Have you ever known someone who stresses and develops anxiety when they are asked to do math? While experts have recognized the behavioral aspects of math anxiety for over 50 years, research has been limited on the biological underpinnings of the stress.
In a new study, Stanford University School of Medicine researchers have determined that anxiety elicited when confronted with math problems is a biological event similar to other forms of anxiety.
Experts say this is the first study to show how brain function differs in people who have math anxiety from those who don’t.
Investigators performed a series of brain scans while second- and third-grade students did addition and subtraction. They discovered that those who feel panicky about doing math had increased activity in brain regions associated with fear, which caused decreased activity in parts of the brain involved in problem-solving.
“The same part of the brain that responds to fearful situations, such as seeing a spider or snake, also shows a heightened response in children with high math anxiety,” said Vinod Menon, Ph.D.
During the study, Menon’s team performed functional magnetic resonance imaging brain scans on 46 second- and third-grade students with low and high math anxiety. Children were assessed for math anxiety while outside the scanner.
Math anxiety is an under-studied phenomenon, Menon said, which still lacks formally established diagnostic criteria.
Tests for math anxiety ask people about their emotional responses to situations and problems involving math. Those with high levels of math anxiety respond to numerical problems with fear and worry, and also say they are anxious about situations such as being asked to solve a math problem in front of a class.
Menon noted that it is possible for someone to be good at math, but still suffer from math anxiety. However, over time, people with math anxiety tend to avoid advanced classes, leaving them with deficient math skills and limiting their career options.
The decision to investigate the biological basis behind math anxiety was an area of need.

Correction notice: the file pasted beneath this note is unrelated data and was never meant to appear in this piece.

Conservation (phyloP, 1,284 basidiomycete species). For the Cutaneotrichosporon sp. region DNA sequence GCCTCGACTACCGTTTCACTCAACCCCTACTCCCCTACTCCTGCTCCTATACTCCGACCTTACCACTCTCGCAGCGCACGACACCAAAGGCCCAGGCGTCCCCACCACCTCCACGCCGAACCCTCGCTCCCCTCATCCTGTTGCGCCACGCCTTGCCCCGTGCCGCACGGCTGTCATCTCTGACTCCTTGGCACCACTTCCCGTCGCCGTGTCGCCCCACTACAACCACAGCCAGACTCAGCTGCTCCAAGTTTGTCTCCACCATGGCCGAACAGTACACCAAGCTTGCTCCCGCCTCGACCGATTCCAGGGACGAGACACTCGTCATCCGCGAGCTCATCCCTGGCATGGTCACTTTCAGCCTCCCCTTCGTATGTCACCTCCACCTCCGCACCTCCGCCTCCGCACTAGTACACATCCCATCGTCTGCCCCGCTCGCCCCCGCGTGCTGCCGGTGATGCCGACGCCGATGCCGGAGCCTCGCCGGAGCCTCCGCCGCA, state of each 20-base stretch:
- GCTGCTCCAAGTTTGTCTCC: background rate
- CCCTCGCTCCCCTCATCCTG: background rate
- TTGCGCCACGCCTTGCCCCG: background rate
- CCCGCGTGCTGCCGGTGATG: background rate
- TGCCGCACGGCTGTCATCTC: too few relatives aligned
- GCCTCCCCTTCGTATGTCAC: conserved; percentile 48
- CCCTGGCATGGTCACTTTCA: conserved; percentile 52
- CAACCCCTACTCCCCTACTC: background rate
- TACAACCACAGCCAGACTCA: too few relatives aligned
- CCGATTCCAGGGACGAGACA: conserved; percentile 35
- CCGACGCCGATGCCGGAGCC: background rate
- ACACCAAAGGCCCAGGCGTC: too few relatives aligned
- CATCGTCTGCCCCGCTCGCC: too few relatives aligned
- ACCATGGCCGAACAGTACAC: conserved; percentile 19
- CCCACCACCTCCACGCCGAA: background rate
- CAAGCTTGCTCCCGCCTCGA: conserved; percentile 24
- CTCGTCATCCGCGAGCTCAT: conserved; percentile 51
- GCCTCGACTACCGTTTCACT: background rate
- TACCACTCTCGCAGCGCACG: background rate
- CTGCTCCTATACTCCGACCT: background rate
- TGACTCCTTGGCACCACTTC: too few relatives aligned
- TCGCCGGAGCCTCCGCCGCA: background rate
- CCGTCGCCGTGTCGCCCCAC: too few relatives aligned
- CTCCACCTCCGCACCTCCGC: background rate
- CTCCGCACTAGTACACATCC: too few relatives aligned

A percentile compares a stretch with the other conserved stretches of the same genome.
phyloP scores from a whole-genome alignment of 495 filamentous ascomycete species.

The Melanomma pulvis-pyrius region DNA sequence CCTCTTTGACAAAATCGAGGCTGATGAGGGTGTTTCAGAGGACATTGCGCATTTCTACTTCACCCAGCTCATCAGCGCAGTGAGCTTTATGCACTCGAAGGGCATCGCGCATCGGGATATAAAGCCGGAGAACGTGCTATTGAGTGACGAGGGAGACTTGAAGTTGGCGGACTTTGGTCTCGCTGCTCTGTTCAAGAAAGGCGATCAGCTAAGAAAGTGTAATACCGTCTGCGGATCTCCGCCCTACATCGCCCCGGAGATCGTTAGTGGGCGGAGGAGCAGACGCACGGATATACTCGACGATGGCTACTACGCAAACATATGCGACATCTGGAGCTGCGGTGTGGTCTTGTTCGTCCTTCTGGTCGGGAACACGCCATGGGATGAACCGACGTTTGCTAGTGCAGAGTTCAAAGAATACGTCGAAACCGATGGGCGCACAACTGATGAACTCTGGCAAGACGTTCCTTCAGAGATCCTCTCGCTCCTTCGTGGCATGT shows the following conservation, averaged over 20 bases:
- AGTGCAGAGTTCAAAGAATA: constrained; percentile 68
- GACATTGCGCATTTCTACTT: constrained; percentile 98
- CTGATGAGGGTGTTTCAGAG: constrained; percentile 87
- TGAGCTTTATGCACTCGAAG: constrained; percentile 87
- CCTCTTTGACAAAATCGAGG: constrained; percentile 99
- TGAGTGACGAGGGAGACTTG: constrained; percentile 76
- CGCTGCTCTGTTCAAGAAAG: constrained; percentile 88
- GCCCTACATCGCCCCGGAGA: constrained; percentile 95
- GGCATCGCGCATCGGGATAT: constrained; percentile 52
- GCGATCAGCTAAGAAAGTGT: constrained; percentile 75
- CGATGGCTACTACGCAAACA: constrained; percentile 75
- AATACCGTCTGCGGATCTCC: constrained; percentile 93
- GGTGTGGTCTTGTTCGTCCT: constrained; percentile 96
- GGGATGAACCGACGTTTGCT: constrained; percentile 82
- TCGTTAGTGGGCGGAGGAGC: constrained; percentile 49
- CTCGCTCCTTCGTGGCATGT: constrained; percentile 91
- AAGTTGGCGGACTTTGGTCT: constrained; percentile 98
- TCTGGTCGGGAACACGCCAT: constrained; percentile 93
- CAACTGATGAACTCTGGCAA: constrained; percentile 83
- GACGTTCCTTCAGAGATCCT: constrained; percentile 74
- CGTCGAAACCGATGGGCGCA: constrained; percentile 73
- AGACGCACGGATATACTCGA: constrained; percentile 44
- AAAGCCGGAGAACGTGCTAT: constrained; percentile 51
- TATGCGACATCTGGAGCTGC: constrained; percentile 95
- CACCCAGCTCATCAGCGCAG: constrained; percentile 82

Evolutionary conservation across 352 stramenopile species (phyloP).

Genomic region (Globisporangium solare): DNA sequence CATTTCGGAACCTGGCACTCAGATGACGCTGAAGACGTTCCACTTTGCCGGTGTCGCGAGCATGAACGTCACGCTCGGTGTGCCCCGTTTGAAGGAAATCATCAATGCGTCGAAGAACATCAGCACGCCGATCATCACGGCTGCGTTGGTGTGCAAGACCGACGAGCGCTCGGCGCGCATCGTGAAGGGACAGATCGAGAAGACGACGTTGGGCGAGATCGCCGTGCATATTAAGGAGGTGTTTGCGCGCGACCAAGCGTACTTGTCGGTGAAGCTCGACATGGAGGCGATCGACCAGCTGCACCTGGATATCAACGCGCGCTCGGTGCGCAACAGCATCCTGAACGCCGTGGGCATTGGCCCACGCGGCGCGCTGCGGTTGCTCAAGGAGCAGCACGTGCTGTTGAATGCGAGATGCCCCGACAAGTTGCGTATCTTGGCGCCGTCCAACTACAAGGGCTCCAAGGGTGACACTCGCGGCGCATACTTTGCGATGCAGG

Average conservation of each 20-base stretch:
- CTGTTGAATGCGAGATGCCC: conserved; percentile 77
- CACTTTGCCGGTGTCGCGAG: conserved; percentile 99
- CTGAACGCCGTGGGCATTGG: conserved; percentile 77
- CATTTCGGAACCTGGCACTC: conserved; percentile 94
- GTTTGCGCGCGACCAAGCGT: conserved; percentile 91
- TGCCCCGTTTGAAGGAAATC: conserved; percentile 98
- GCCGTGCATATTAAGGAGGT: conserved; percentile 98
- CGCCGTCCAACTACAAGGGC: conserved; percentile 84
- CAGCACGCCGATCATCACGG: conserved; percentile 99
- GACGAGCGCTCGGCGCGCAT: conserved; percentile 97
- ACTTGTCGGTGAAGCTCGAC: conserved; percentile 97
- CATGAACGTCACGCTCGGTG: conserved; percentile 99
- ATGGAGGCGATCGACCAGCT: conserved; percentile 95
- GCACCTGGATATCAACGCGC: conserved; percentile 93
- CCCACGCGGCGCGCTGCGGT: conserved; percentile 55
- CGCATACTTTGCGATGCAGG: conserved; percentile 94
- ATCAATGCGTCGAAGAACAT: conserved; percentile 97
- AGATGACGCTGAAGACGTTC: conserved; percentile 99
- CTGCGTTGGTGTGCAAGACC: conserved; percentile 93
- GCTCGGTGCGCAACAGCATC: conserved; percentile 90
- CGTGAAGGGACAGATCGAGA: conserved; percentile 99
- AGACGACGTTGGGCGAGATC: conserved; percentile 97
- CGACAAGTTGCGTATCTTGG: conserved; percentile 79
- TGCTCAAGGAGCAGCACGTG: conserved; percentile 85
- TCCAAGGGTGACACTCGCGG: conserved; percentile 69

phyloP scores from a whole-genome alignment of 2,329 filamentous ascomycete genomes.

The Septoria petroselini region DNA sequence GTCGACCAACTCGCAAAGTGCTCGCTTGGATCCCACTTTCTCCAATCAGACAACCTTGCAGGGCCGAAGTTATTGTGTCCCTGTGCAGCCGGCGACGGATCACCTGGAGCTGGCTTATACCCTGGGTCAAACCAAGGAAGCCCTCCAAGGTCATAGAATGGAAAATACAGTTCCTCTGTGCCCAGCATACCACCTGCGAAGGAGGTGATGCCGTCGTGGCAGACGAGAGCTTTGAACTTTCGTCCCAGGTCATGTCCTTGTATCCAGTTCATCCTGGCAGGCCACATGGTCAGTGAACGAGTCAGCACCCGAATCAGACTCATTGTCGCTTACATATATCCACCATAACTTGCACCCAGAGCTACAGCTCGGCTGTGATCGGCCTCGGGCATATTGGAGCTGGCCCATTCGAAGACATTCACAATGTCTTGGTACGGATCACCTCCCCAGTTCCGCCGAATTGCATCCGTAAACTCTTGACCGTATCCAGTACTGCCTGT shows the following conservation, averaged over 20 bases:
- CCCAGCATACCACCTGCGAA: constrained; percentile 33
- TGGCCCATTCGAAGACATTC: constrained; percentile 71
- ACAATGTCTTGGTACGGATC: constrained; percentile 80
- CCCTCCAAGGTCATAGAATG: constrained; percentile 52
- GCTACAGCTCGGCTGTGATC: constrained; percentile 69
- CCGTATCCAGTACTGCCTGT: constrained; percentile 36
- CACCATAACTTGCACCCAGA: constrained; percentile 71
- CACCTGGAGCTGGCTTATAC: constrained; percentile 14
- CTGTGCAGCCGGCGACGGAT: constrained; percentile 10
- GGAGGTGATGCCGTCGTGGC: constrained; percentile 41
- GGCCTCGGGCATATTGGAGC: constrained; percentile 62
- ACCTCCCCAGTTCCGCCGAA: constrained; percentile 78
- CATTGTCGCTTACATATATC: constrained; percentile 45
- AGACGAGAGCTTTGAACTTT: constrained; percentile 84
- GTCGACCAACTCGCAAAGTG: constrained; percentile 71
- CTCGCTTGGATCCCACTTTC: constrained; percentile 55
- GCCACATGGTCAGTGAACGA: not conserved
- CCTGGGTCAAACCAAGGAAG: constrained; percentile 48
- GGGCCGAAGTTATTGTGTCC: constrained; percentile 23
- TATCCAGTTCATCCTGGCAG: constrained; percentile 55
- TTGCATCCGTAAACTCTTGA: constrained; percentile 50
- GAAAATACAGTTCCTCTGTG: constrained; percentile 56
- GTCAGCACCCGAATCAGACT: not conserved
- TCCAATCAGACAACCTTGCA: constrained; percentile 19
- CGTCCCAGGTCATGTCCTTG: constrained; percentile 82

“It’s remarkable that, although the phenomena was first identified over 50 years back, nobody had bothered to ask how math anxiety manifests itself in terms of neural activity,” Menon said. His team’s observations show that math anxiety is neurobiologically similar to other kinds of anxiety or phobias, he said.
“You cannot just wish it away as something that’s unreal. Our findings validate math anxiety as a genuine type of stimulus- and situation-specific anxiety.”
Experts believe the research findings may help them develop new strategies for addressing the problem, such as treatments used for generalized anxiety or phobias.
“The results are a significant step toward our understanding of brain function during math anxiety and will influence development of new academic interventions,” said Victor Carrion, MD.
In order to gain a perspective on the developmental origins of the problem, Menon’s team decided to study young children, ages 7- 9-year old. The study subjects were ranked by their scores and divided into high and low math anxiety groups for comparison.
Children in the high and low math anxiety groups had similar IQ scores, working memory, reading and math abilities, and generalized anxiety levels.
The kids performed addition and subtraction problems while their brains were scanned using fMRI. In the children with high math anxiety, the scans showed heightened activity in the amygdala, the brain’s main fear center, and also in a section of the hippocampus, a brain structure that helps form new memories.
High math anxiety was accompanied by decreased activity in several brain regions associated with working memory and numerical reasoning. Interestingly, analysis of brain connections showed that, in children with high math anxiety, the increased activity in the fear center influenced a reduced function in numerical information-processing regions of the brain.
Further, children with high math anxiety also showed greater connections between the amygdala and emotion-regulating regions of the brain.
The two groups also showed differences in performance: Children with high math anxiety were less accurate and significantly slower at solving math problems than children with low math anxiety.
The results suggest that, in math anxiety, math-specific fear interferes with the brain’s information-processing capacity and its ability to reason through a math problem.
The study is published in Psychological Science.
Source: Stanford University